The Indiana Supreme Court has given state casinos a double win, strengthening their rights by saying they can exclude card-counters and that problem gamblers can’t recover damages stemming from gambling losses as long as the casinos are following state regulations.
A pair of split decisions Thursday afternoon came in the highly watched appeals of Caesars Riverboat Casino v. Genevieve M. Kephart, No. 31S01-0909-CV-403, and Thomas P. Donovan v. Grand Victoria Casino & Resort, No. 49S02-1003-CV-00124.
While casinos triumphed in the dual rulings, the state’s top jurists disagreed on how the two appeals should be resolved when it comes to the intersection of common-law rights and state gambling statutes. In one case, the court decided legislators overrode a gambler’s common-law right to recover damages because of the regulatory scheme on the gaming industry. But in the other case, the justices found that casinos’ common-law right as a business to exclude certain patrons trumps those same state regulations.
In Donovan, the Grand Victoria Casino and Resort at Rising Sun in 2006 banned Thomas P. Donovan, a retired computer programmer from Indianapolis who’s won about $65,000 playing blackjack since 1999. He sued on grounds that the casino had breached a contract and the trial court in Marion County granted summary judgment to the casino. The Court of Appeals reversed on the exclusion issue and held Donovan was entitled to a declaratory judgment that the casino couldn’t exclude him for counting cards.
The case drew statewide attention, including an opinion from Gov. Mitch Daniels during a commencement speech where he rooted in favor of Donovan because it appeared he used his intelligence and skill to win rather than luck.
But in its ruling Thursday, the Supreme Court held that businesses have a common-law right to exclude a visitor or customer, subject only to civil rights laws.
"This long-standing common law right of private property owners extends to the operator of a riverboat casino that wishes to exclude a patron for employing strategies designed to give the patron a statistical advantage over the casino," Justice Frank Sullivan Jr. wrote for the majority.
Justice Robert D. Rucker didn’t participate in the case, leaving only the four justices to decide it. Justice Brent Dickson was the sole dissenter, criticizing the court’s common-law analysis that differed from the other casino case issued the same day. He said the casinos exist in Indiana only by the recent permission of the General Assembly, and that they have a common-law duty to serve the general public.
"Permitting a casino to restrict its patrons only to those customers who lack the skill and ability to play such games well intrudes upon principles of fair and equal competition and provides unfair financial advantages and rewards to casino operators," he wrote.
Justice Dickson said the court should use the same common-law rationale as it outlined in its separate Kephart decision, in which he also dissented.
The Kephart case is out of Harrison Circuit Court and involved a Tennessee woman who lost $125,000 in a single night of gambling at what is now known as Horseshoe Southern Indiana casino along the Ohio River. The casino sued to recover the money it had lent it her, and Genevieve Kephart counter-sued on a claim that the casino had a common-law duty to protect her because it knew of her pathological gambling history and it used that to entice her with free meals and rooms, provided a car to drive her from Tennessee to Indiana to gamble and lent her credit to support her habit. The trial court declined to dismiss the case on that issue and the Court of Appeals reversed. The justices granted transfer.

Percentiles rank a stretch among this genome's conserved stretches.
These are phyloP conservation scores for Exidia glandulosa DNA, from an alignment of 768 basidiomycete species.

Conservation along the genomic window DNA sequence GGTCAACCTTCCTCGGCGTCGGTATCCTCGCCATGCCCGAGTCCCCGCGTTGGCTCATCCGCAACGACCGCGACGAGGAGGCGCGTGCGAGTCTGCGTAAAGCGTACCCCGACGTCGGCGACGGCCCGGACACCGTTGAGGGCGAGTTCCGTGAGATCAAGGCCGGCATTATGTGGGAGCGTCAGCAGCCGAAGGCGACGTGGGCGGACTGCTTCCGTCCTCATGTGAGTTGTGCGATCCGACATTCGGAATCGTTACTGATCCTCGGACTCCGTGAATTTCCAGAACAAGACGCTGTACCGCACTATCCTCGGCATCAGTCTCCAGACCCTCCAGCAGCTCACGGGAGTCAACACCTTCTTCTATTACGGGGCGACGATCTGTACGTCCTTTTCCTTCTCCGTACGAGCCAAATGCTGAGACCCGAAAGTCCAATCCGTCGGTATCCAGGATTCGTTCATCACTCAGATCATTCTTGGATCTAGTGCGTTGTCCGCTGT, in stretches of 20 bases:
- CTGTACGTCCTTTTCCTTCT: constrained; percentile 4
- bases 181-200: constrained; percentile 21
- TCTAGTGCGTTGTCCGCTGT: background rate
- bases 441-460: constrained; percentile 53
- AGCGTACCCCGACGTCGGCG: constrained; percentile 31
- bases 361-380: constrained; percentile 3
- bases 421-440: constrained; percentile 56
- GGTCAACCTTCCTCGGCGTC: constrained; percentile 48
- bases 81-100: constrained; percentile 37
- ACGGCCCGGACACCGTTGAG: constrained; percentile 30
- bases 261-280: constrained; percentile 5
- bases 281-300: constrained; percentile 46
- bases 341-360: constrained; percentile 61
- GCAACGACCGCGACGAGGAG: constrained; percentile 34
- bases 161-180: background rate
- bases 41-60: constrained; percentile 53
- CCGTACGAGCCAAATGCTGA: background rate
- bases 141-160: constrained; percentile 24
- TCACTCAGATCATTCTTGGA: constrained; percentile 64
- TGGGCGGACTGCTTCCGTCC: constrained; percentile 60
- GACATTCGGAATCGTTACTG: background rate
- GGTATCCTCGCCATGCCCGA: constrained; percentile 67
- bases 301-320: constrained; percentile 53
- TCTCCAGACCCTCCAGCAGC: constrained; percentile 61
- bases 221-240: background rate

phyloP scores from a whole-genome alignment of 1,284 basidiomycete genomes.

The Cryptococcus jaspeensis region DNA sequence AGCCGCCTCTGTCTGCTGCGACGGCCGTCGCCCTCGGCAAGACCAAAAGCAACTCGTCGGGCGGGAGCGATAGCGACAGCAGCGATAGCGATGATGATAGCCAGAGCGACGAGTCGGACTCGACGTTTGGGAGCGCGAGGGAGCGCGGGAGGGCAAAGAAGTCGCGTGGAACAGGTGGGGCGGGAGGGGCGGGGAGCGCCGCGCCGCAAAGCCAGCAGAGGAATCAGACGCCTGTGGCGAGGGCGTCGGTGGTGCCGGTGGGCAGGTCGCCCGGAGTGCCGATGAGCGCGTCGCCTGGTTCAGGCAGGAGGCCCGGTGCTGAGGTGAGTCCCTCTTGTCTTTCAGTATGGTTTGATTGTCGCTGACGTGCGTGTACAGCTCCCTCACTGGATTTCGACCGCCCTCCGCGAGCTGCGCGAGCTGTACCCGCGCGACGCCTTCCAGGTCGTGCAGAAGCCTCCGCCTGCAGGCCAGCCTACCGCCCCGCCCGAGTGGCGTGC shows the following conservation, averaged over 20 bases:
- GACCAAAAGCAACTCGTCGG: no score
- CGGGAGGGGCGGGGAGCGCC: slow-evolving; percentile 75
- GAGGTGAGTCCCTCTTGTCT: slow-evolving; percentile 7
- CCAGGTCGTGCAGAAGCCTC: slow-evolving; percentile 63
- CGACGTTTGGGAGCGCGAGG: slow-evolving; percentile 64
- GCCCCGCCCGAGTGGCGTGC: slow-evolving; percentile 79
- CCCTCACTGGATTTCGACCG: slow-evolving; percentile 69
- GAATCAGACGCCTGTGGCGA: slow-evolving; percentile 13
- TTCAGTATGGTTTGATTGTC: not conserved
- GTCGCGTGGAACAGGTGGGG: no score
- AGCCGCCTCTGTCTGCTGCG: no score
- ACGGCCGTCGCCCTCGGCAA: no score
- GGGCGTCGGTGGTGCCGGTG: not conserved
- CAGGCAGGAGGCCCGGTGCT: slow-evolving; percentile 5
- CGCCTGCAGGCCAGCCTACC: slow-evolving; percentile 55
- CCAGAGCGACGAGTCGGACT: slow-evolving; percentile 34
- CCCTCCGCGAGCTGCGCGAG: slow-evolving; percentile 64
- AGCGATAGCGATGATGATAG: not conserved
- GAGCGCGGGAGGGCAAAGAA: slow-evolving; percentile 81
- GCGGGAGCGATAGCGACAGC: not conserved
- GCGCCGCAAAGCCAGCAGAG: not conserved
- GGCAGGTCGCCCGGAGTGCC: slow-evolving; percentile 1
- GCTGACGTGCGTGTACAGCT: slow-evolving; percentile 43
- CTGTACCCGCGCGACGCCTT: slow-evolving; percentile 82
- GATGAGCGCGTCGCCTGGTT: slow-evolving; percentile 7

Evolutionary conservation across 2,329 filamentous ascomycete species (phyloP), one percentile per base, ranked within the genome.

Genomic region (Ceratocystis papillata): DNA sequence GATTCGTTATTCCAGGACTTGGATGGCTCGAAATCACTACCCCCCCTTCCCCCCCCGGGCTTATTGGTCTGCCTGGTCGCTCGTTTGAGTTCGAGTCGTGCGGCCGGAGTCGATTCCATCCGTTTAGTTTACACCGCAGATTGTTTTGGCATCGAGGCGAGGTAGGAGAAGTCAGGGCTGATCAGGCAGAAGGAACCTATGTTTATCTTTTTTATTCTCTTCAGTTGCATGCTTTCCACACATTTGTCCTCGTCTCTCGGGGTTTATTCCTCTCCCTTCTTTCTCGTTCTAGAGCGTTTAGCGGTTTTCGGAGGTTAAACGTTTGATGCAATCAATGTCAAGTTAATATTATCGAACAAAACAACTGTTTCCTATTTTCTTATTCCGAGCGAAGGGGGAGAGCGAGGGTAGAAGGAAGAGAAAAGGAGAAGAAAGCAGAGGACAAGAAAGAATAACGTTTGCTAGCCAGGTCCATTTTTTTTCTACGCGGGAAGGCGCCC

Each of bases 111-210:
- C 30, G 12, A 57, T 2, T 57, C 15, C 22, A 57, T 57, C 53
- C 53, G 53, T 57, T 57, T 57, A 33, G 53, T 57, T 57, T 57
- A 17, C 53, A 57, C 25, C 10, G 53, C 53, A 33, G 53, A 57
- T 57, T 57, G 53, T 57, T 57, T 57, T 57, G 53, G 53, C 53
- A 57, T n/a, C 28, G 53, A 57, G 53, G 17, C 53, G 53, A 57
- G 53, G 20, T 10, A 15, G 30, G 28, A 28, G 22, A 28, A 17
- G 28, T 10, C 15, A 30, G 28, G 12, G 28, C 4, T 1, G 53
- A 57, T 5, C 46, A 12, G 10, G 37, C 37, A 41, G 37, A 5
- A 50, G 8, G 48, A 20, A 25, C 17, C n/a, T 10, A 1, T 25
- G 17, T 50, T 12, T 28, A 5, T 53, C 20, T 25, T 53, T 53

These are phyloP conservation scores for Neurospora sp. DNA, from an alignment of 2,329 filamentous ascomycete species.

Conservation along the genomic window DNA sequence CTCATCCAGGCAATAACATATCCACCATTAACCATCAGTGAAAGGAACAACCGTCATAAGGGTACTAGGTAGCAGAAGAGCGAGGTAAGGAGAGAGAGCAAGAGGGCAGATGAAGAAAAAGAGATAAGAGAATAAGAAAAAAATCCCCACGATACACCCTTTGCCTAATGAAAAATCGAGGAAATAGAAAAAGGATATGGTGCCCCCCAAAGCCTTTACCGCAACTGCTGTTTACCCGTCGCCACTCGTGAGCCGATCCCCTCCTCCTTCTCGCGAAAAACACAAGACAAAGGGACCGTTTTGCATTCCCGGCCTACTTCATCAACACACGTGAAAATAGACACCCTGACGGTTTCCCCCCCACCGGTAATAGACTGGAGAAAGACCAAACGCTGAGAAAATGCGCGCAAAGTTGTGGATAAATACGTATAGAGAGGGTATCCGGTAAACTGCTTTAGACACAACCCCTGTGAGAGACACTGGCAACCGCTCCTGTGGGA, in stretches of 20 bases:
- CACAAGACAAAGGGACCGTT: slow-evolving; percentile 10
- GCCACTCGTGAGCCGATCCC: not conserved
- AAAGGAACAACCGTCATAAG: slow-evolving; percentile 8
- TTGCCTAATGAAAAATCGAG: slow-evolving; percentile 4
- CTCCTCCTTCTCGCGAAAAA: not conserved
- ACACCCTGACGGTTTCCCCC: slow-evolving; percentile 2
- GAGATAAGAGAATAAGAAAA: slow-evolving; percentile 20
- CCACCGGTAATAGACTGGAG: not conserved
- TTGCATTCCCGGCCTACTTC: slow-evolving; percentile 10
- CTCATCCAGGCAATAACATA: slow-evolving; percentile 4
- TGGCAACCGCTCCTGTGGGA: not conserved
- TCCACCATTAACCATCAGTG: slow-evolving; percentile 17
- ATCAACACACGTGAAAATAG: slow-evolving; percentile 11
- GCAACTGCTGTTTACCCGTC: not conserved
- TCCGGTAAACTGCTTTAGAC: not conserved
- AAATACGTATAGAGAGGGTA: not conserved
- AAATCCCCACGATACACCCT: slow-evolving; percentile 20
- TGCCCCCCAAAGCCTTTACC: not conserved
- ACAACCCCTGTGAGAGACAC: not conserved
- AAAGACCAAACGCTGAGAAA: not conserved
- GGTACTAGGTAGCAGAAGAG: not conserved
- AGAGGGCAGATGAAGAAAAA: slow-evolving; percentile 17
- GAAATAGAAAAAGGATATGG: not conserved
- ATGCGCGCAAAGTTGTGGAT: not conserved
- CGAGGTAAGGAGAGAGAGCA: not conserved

In a 4-1 decision authored by Justice Rucker, the court ruled that problem gamblers have the responsibility to look after themselves and casinos can't be expected to protect them if they don't – one of those options used in this case was a voluntary exclusion program allowing compulsive gamblers to place their names on a list of patrons to be banned from casinos.
“In this case, not only does the statutory scheme cover the entire subject of riverboat gambling, but the statutory scheme and Kephart’s common law claim are so incompatible that they cannot both occupy the same space,” Justice Rucker wrote. “The existence of the voluntary exclusion program suggests the legislature intended pathological gamblers to take personal responsibility to prevent and protect themselves against compulsive gambling. To allow Kephart’s claim to go forward under the common law would shift primary responsibility from the gambler to casino.”
Chief Justice Randall T. Shepard and Justice Sullivan concurred while Justice Theodore Boehm concurred in result and offered an analysis of a nearly 20-year-old standard used to reach the decision, saying that the three-part test detailed in Webb v. Jarvis, 575 N.E. 2d 992, 995 (Ind. 1991), causes more confusion than light.
In his dissent, though, Justice Dickson described the result of this case as particularly disturbing because it goes against long-established common-law rights and he disagreed with how the majority used an “implied abrogation” standard for Kephart but came to a different decision in Donovan.
“Nowhere in Indiana’s statutory system of gambling regulation is there any provision that expressly or unmistakably abrogates Indiana’s common law requiring business operators to exercise reasonable care for the safety of their customers and subjecting them to accountability in damages for failing to do so,” he wrote.